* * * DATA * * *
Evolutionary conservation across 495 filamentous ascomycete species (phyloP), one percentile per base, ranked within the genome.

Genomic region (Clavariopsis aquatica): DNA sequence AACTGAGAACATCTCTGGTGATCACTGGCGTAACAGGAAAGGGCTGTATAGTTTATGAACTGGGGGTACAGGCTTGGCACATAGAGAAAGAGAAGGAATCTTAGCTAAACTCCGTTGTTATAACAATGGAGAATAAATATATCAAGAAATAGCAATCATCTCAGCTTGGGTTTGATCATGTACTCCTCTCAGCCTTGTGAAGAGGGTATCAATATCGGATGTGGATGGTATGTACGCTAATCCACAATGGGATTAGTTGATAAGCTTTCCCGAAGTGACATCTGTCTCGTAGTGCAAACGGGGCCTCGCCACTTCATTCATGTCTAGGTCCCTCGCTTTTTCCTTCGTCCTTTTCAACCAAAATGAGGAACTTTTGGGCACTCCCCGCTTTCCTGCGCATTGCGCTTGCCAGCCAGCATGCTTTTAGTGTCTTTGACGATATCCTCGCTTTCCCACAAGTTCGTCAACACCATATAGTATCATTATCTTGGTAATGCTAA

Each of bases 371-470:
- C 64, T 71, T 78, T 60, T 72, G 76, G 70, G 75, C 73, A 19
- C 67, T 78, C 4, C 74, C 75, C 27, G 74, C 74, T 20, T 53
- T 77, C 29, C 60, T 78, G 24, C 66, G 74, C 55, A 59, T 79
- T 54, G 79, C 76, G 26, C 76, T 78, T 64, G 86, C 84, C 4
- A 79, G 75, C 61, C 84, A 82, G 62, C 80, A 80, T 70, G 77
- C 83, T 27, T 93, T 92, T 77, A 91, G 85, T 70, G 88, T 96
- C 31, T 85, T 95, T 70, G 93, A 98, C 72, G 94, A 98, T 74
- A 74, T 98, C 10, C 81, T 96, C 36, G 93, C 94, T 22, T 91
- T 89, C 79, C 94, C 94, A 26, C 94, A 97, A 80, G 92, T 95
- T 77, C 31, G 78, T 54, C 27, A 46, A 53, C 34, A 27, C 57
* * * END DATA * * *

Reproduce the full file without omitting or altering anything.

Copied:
Evolutionary conservation across 495 filamentous ascomycete species (phyloP), one percentile per base, ranked within the genome.

Genomic region (Clavariopsis aquatica): DNA sequence AACTGAGAACATCTCTGGTGATCACTGGCGTAACAGGAAAGGGCTGTATAGTTTATGAACTGGGGGTACAGGCTTGGCACATAGAGAAAGAGAAGGAATCTTAGCTAAACTCCGTTGTTATAACAATGGAGAATAAATATATCAAGAAATAGCAATCATCTCAGCTTGGGTTTGATCATGTACTCCTCTCAGCCTTGTGAAGAGGGTATCAATATCGGATGTGGATGGTATGTACGCTAATCCACAATGGGATTAGTTGATAAGCTTTCCCGAAGTGACATCTGTCTCGTAGTGCAAACGGGGCCTCGCCACTTCATTCATGTCTAGGTCCCTCGCTTTTTCCTTCGTCCTTTTCAACCAAAATGAGGAACTTTTGGGCACTCCCCGCTTTCCTGCGCATTGCGCTTGCCAGCCAGCATGCTTTTAGTGTCTTTGACGATATCCTCGCTTTCCCACAAGTTCGTCAACACCATATAGTATCATTATCTTGGTAATGCTAA

Each of bases 371-470:
- C 64, T 71, T 78, T 60, T 72, G 76, G 70, G 75, C 73, A 19
- C 67, T 78, C 4, C 74, C 75, C 27, G 74, C 74, T 20, T 53
- T 77, C 29, C 60, T 78, G 24, C 66, G 74, C 55, A 59, T 79
- T 54, G 79, C 76, G 26, C 76, T 78, T 64, G 86, C 84, C 4
- A 79, G 75, C 61, C 84, A 82, G 62, C 80, A 80, T 70, G 77
- C 83, T 27, T 93, T 92, T 77, A 91, G 85, T 70, G 88, T 96
- C 31, T 85, T 95, T 70, G 93, A 98, C 72, G 94, A 98, T 74
- A 74, T 98, C 10, C 81, T 96, C 36, G 93, C 94, T 22, T 91
- T 89, C 79, C 94, C 94, A 26, C 94, A 97, A 80, G 92, T 95
- T 77, C 31, G 78, T 54, C 27, A 46, A 53, C 34, A 27, C 57